>190 harrygbutler: The Satan Bug will probably be my next read (first of August?).

Agreed about the Farley book. So many good childhood reads are no longer available, and most of what I've thumbed through that is currently read by youth is such pablum, sorry to say.

I am glad that the Anne books are still popular, but I'll give some credit to good television adaptations for that.

Jul 31, 7:17am Top

Hi Harry and best wishes for a great Monday!

Jul 31, 9:29am Top

>191 PaulCranswick: Thanks, Paul! Wow, 1,000 posts on my threads — that's more than I expected. I'm glad people are finding reasons to stop by.

Jul 31, 9:31am Top

>192 fuzzi: I was pleased to find The Black Stallion on 4th & 5th grade reading lists that I was proofreading, but none of the others in the series were there. Of course, the expectation may have been that once the young readers knew of the first, they might go on to the others on their own.

Jul 31, 9:32am Top

>193 karenmarie: Thanks, Karen! It will be a busy one, I think.

Jul 31, 9:13pm Top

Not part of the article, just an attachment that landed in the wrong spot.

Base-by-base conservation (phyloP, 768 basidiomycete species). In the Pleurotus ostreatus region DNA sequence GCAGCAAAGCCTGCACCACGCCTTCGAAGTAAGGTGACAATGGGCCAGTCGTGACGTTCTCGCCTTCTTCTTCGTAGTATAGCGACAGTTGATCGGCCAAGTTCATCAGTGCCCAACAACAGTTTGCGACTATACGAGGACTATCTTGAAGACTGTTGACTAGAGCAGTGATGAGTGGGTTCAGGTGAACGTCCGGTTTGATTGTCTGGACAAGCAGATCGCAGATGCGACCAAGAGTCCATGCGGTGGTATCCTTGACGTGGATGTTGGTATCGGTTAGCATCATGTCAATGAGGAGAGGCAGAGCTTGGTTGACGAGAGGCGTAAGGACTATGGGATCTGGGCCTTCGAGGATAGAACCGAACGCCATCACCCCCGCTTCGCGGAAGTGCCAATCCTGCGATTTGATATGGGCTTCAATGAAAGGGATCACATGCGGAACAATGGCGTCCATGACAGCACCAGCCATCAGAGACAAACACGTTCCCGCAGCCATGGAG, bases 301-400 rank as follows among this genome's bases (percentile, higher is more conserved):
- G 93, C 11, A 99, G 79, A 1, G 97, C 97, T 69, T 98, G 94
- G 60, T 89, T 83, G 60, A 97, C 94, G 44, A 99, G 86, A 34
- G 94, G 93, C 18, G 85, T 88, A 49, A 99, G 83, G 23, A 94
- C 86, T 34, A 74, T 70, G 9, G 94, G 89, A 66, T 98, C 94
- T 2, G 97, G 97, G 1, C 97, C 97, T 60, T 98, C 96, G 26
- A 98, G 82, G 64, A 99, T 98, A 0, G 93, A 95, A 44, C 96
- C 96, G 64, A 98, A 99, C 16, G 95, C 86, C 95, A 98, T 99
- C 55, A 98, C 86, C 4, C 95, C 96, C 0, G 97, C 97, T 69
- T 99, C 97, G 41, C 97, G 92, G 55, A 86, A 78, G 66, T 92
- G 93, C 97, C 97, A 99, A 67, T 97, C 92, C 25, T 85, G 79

>195 harrygbutler: if they can find them?

Aug 1, 7:05am Top

>197 fuzzi: Luckily, most, if not all, seem to be readily available in inexpensive paperback reprints (with really ugly covers).

Aug 1, 8:50am Top

105. No. 17, by J. Jefferson Farjeon

J. Jefferson Farjeon’s Ben the tramp got his start in a play, No. 17 (later filmed by Hitchcock). Farjeon later wrote a novel based on the play, and then several more featuring the character over a span of years. I’d already read the first of those original novels, The House Opposite, and was glad to go back to this first one after Erika got it for me for my birthday. No. 17 does reveal its stage origins to some extent, in the setting of the scenes and in the entrances and exits of characters — although those same characteristics are found in The House Opposite as well. Nevertheless, it is a fast-paced, entertaining thriller involving Ben, who takes shelter in the seemingly abandoned house; crooks of various sorts; and assorted folks who may not be what they seem. Ben is an appealing figure, weak but nonetheless capable of surprising (even to himself) strength of purpose, generally cowardly but able to rise to the occasion. Recommended!

First sentence: “Fog had London by the throat.”

Aug 1, 10:57am Top